Are you an archaeologist or an architect?

Future of Thinking

Over the past 13 days, I’ve been running a writing experiment (you may have noticed). Every weekday, I’ve given myself two hours each morning to write and publish one essay. I’d say I’ve spent 20% of my allotted writing time thinking about what to write and 80% actually writing. Historically, this would have been the reverse. My desire for perfection has always stifled my creativity. I wanted to be able to neatly package up my niche to my audience and send it to their inbox wrapped in a beautiful bow. I know, I know. I was trying to box myself in…inadvertently going against pretty much everything I stand for. If I were going to take writing seriously, something needed to change. Now, I wasn’t a different person 13 days ago. But my mindset certainly was.

13 days ago, I was an architect; today I’m an archaeologist.

The architect designs the building before construction can begin. The design may be adapted along the way, but in general, the building follows the design and the intended outcome is crystal clear before construction starts. In contrast, the archaeologist gradually makes discoveries, which ultimately lead her to an unexpected place. In any explorative creative process, if you design before you discover, you are shooting yourself in the foot.

Before my writing experiment, my inner perfectionist was puppeteering me, awkwardly architecting my style, my topics and even my grammar with the aim of creating something I would eventually deem “perfect” and worthy of my audience’s time. Except, of course, that never happened. When I reversed my mindset and started thinking like an archaeologist, I found myself embracing the process of digging up hidden gems from my mind that I didn’t even know existed. I have to say that I’ve found being an archaeologist WAY more enjoyable than being an architect; rather than trying to fit my words into a mould of what I should write, I give myself permission to write whatever I feel inspired by that day. Not only this, but I see every day as a new opportunity to experiment: with form, with content, with the time of publication…even with whether I drink a cup of coffee before entering writing mode!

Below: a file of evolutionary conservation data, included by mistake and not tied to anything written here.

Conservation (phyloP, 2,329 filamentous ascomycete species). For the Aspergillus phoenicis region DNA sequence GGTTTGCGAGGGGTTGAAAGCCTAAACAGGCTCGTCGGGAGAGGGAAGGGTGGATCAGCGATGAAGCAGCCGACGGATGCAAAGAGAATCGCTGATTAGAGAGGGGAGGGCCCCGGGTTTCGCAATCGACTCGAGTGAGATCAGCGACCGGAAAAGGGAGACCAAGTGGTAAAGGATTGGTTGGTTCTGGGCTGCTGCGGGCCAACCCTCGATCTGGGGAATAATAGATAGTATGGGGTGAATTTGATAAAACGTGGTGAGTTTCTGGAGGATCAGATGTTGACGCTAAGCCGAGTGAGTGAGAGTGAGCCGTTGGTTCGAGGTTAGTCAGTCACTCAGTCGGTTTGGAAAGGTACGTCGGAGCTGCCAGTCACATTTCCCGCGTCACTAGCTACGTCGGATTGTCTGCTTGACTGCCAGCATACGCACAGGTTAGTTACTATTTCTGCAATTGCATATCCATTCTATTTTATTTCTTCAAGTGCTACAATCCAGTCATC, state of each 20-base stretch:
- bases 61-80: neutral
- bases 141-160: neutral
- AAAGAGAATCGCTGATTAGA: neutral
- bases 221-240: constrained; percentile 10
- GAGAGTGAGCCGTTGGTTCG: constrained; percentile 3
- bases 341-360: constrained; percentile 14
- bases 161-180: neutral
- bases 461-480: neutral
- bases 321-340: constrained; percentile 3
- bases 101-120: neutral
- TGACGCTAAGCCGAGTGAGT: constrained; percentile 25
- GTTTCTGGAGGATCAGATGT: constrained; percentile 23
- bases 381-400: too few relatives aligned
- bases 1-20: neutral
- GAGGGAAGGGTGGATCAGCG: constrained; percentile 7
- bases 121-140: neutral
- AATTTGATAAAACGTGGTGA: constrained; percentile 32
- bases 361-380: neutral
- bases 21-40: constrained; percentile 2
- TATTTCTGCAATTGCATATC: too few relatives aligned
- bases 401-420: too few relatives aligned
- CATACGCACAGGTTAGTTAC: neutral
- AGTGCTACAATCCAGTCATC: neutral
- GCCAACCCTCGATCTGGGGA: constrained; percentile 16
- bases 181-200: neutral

Controlling inputs vs outputs

The main difference between an architect and an archaeologist is that the architect focuses on controlling the outputs (a futile endeavour), while the archaeologist focuses on controlling the inputs and embracing whatever outputs appear. Throughout the past couple of weeks, I’ve set myself one simply daily input: publish. While I don’t know the outcome of taking this daily action over the course of 100 days, I do know that I will discover unexpected things about myself, my audience and the world.

In the spirit of building in public, I’m actually losing subscribers (very much to be expected when you’re publishing daily…). But rather than lamenting the loss of subscribers who don’t want me rambling in their inbox every day (understandable), I’m motivated by the increase in engagement, views and generous feedback from people who really resonate with the topics I’m discussing. Every single one means the world!

Even more that this external validation, I’m motivated by the momentum I’m building as an archaeologist. Let’s just say, the product people behind Snapstreaks knew what they were doing. Every single time I hit publish, I’m learning. I’m learning what I get energy from writing about, what my audience resonates with, how my natural writing voice feels, and a million other things.

How to become an archaeologist

If you have a goal but find yourself plagued by architect tendencies, here are some mindset shifts to embrace your inner archaeologist:

February 14, 2024